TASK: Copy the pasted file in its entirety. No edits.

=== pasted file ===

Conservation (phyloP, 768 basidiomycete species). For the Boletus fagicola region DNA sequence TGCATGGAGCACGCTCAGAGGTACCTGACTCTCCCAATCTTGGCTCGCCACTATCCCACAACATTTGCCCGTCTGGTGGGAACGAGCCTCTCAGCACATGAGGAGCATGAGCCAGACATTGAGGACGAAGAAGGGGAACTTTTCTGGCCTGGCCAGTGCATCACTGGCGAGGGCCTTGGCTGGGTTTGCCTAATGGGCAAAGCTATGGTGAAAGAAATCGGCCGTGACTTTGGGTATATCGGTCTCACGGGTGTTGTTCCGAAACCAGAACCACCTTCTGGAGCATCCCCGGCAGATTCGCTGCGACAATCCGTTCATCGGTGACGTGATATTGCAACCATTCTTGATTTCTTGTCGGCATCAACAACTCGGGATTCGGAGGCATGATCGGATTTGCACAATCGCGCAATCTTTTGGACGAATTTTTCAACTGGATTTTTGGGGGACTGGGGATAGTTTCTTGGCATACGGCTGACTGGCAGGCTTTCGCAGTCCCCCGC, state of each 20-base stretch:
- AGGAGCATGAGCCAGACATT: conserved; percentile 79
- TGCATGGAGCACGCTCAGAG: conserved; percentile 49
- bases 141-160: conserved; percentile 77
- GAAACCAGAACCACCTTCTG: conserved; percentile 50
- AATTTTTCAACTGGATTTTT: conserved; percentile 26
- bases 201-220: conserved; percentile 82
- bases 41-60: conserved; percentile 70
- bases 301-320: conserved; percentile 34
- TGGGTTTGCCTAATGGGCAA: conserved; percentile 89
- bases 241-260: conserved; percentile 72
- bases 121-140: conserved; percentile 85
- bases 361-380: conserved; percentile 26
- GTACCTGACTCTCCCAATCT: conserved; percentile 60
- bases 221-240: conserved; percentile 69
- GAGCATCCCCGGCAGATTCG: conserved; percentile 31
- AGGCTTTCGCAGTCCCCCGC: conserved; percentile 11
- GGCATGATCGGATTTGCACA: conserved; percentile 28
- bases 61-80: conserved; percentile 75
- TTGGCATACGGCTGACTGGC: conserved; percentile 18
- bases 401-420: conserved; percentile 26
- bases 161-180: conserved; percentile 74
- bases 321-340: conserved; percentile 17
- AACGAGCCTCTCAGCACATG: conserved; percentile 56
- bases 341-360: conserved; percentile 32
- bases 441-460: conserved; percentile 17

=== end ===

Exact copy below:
Conservation (phyloP, 768 basidiomycete species). For the Boletus fagicola region DNA sequence TGCATGGAGCACGCTCAGAGGTACCTGACTCTCCCAATCTTGGCTCGCCACTATCCCACAACATTTGCCCGTCTGGTGGGAACGAGCCTCTCAGCACATGAGGAGCATGAGCCAGACATTGAGGACGAAGAAGGGGAACTTTTCTGGCCTGGCCAGTGCATCACTGGCGAGGGCCTTGGCTGGGTTTGCCTAATGGGCAAAGCTATGGTGAAAGAAATCGGCCGTGACTTTGGGTATATCGGTCTCACGGGTGTTGTTCCGAAACCAGAACCACCTTCTGGAGCATCCCCGGCAGATTCGCTGCGACAATCCGTTCATCGGTGACGTGATATTGCAACCATTCTTGATTTCTTGTCGGCATCAACAACTCGGGATTCGGAGGCATGATCGGATTTGCACAATCGCGCAATCTTTTGGACGAATTTTTCAACTGGATTTTTGGGGGACTGGGGATAGTTTCTTGGCATACGGCTGACTGGCAGGCTTTCGCAGTCCCCCGC, state of each 20-base stretch:
- AGGAGCATGAGCCAGACATT: conserved; percentile 79
- TGCATGGAGCACGCTCAGAG: conserved; percentile 49
- bases 141-160: conserved; percentile 77
- GAAACCAGAACCACCTTCTG: conserved; percentile 50
- AATTTTTCAACTGGATTTTT: conserved; percentile 26
- bases 201-220: conserved; percentile 82
- bases 41-60: conserved; percentile 70
- bases 301-320: conserved; percentile 34
- TGGGTTTGCCTAATGGGCAA: conserved; percentile 89
- bases 241-260: conserved; percentile 72
- bases 121-140: conserved; percentile 85
- bases 361-380: conserved; percentile 26
- GTACCTGACTCTCCCAATCT: conserved; percentile 60
- bases 221-240: conserved; percentile 69
- GAGCATCCCCGGCAGATTCG: conserved; percentile 31
- AGGCTTTCGCAGTCCCCCGC: conserved; percentile 11
- GGCATGATCGGATTTGCACA: conserved; percentile 28
- bases 61-80: conserved; percentile 75
- TTGGCATACGGCTGACTGGC: conserved; percentile 18
- bases 401-420: conserved; percentile 26
- bases 161-180: conserved; percentile 74
- bases 321-340: conserved; percentile 17
- AACGAGCCTCTCAGCACATG: conserved; percentile 56
- bases 341-360: conserved; percentile 32
- bases 441-460: conserved; percentile 17